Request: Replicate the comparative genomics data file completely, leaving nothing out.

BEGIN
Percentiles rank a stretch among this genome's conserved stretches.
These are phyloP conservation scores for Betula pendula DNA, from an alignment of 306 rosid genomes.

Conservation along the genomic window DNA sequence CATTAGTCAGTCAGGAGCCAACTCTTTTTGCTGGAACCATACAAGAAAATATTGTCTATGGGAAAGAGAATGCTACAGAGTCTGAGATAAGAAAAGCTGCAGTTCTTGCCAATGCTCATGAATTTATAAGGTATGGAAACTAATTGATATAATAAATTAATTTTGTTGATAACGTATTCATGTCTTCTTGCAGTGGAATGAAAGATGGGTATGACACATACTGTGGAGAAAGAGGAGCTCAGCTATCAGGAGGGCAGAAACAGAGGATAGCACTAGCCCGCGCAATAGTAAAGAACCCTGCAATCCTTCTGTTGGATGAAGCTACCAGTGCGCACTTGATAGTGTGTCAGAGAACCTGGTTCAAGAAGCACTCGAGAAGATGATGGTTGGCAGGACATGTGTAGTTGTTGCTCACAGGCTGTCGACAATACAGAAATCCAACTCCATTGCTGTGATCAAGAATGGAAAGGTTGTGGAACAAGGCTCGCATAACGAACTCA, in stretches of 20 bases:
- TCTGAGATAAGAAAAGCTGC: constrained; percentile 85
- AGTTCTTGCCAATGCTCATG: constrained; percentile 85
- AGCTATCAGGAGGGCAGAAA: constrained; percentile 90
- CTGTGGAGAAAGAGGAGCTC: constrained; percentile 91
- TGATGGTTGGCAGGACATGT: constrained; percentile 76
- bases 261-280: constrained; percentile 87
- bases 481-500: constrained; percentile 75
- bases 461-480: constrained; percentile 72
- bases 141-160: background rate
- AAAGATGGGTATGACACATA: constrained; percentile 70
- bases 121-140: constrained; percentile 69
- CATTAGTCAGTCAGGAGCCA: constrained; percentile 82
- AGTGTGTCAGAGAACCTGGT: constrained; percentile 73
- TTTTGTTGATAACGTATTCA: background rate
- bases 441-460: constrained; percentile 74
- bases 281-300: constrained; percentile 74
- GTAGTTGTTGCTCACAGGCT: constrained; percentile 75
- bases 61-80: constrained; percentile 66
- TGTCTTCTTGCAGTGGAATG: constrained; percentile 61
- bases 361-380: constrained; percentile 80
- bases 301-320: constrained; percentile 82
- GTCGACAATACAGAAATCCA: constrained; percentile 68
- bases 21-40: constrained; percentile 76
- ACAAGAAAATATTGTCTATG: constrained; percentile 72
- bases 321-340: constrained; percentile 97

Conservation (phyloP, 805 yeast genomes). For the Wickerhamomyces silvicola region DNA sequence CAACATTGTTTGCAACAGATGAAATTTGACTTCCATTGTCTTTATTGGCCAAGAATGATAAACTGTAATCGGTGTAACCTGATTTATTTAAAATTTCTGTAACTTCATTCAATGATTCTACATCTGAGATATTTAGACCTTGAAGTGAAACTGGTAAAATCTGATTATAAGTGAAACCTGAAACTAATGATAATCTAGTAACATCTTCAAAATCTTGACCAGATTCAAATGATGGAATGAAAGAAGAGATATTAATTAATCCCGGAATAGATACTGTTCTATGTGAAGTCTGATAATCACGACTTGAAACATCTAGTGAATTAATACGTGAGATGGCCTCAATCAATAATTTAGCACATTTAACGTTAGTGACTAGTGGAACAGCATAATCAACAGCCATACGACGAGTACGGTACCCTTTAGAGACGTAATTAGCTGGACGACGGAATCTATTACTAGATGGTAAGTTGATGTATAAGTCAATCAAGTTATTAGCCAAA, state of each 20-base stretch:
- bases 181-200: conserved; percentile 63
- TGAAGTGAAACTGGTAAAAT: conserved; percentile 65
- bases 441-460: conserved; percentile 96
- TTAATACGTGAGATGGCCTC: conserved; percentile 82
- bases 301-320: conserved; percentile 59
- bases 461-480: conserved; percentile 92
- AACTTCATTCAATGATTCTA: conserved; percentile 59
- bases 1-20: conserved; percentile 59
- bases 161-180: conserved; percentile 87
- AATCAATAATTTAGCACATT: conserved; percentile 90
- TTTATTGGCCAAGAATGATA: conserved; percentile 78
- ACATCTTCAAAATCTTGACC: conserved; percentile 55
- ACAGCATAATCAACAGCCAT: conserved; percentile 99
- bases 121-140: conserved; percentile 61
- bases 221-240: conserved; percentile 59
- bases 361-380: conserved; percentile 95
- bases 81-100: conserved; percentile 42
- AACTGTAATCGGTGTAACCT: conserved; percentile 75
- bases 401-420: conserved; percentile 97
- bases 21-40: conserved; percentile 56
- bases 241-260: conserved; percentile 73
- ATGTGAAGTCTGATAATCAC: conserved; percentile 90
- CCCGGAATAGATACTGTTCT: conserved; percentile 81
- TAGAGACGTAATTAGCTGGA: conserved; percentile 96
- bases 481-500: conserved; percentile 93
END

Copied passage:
Percentiles rank a stretch among this genome's conserved stretches.
These are phyloP conservation scores for Betula pendula DNA, from an alignment of 306 rosid genomes.

Conservation along the genomic window DNA sequence CATTAGTCAGTCAGGAGCCAACTCTTTTTGCTGGAACCATACAAGAAAATATTGTCTATGGGAAAGAGAATGCTACAGAGTCTGAGATAAGAAAAGCTGCAGTTCTTGCCAATGCTCATGAATTTATAAGGTATGGAAACTAATTGATATAATAAATTAATTTTGTTGATAACGTATTCATGTCTTCTTGCAGTGGAATGAAAGATGGGTATGACACATACTGTGGAGAAAGAGGAGCTCAGCTATCAGGAGGGCAGAAACAGAGGATAGCACTAGCCCGCGCAATAGTAAAGAACCCTGCAATCCTTCTGTTGGATGAAGCTACCAGTGCGCACTTGATAGTGTGTCAGAGAACCTGGTTCAAGAAGCACTCGAGAAGATGATGGTTGGCAGGACATGTGTAGTTGTTGCTCACAGGCTGTCGACAATACAGAAATCCAACTCCATTGCTGTGATCAAGAATGGAAAGGTTGTGGAACAAGGCTCGCATAACGAACTCA, in stretches of 20 bases:
- TCTGAGATAAGAAAAGCTGC: constrained; percentile 85
- AGTTCTTGCCAATGCTCATG: constrained; percentile 85
- AGCTATCAGGAGGGCAGAAA: constrained; percentile 90
- CTGTGGAGAAAGAGGAGCTC: constrained; percentile 91
- TGATGGTTGGCAGGACATGT: constrained; percentile 76
- bases 261-280: constrained; percentile 87
- bases 481-500: constrained; percentile 75
- bases 461-480: constrained; percentile 72
- bases 141-160: background rate
- AAAGATGGGTATGACACATA: constrained; percentile 70
- bases 121-140: constrained; percentile 69
- CATTAGTCAGTCAGGAGCCA: constrained; percentile 82
- AGTGTGTCAGAGAACCTGGT: constrained; percentile 73
- TTTTGTTGATAACGTATTCA: background rate
- bases 441-460: constrained; percentile 74
- bases 281-300: constrained; percentile 74
- GTAGTTGTTGCTCACAGGCT: constrained; percentile 75
- bases 61-80: constrained; percentile 66
- TGTCTTCTTGCAGTGGAATG: constrained; percentile 61
- bases 361-380: constrained; percentile 80
- bases 301-320: constrained; percentile 82
- GTCGACAATACAGAAATCCA: constrained; percentile 68
- bases 21-40: constrained; percentile 76
- ACAAGAAAATATTGTCTATG: constrained; percentile 72
- bases 321-340: constrained; percentile 97

Conservation (phyloP, 805 yeast genomes). For the Wickerhamomyces silvicola region DNA sequence CAACATTGTTTGCAACAGATGAAATTTGACTTCCATTGTCTTTATTGGCCAAGAATGATAAACTGTAATCGGTGTAACCTGATTTATTTAAAATTTCTGTAACTTCATTCAATGATTCTACATCTGAGATATTTAGACCTTGAAGTGAAACTGGTAAAATCTGATTATAAGTGAAACCTGAAACTAATGATAATCTAGTAACATCTTCAAAATCTTGACCAGATTCAAATGATGGAATGAAAGAAGAGATATTAATTAATCCCGGAATAGATACTGTTCTATGTGAAGTCTGATAATCACGACTTGAAACATCTAGTGAATTAATACGTGAGATGGCCTCAATCAATAATTTAGCACATTTAACGTTAGTGACTAGTGGAACAGCATAATCAACAGCCATACGACGAGTACGGTACCCTTTAGAGACGTAATTAGCTGGACGACGGAATCTATTACTAGATGGTAAGTTGATGTATAAGTCAATCAAGTTATTAGCCAAA, state of each 20-base stretch:
- bases 181-200: conserved; percentile 63
- TGAAGTGAAACTGGTAAAAT: conserved; percentile 65
- bases 441-460: conserved; percentile 96
- TTAATACGTGAGATGGCCTC: conserved; percentile 82
- bases 301-320: conserved; percentile 59
- bases 461-480: conserved; percentile 92
- AACTTCATTCAATGATTCTA: conserved; percentile 59
- bases 1-20: conserved; percentile 59
- bases 161-180: conserved; percentile 87
- AATCAATAATTTAGCACATT: conserved; percentile 90
- TTTATTGGCCAAGAATGATA: conserved; percentile 78
- ACATCTTCAAAATCTTGACC: conserved; percentile 55
- ACAGCATAATCAACAGCCAT: conserved; percentile 99
- bases 121-140: conserved; percentile 61
- bases 221-240: conserved; percentile 59
- bases 361-380: conserved; percentile 95
- bases 81-100: conserved; percentile 42
- AACTGTAATCGGTGTAACCT: conserved; percentile 75
- bases 401-420: conserved; percentile 97
- bases 21-40: conserved; percentile 56
- bases 241-260: conserved; percentile 73
- ATGTGAAGTCTGATAATCAC: conserved; percentile 90
- CCCGGAATAGATACTGTTCT: conserved; percentile 81
- TAGAGACGTAATTAGCTGGA: conserved; percentile 96
- bases 481-500: conserved; percentile 93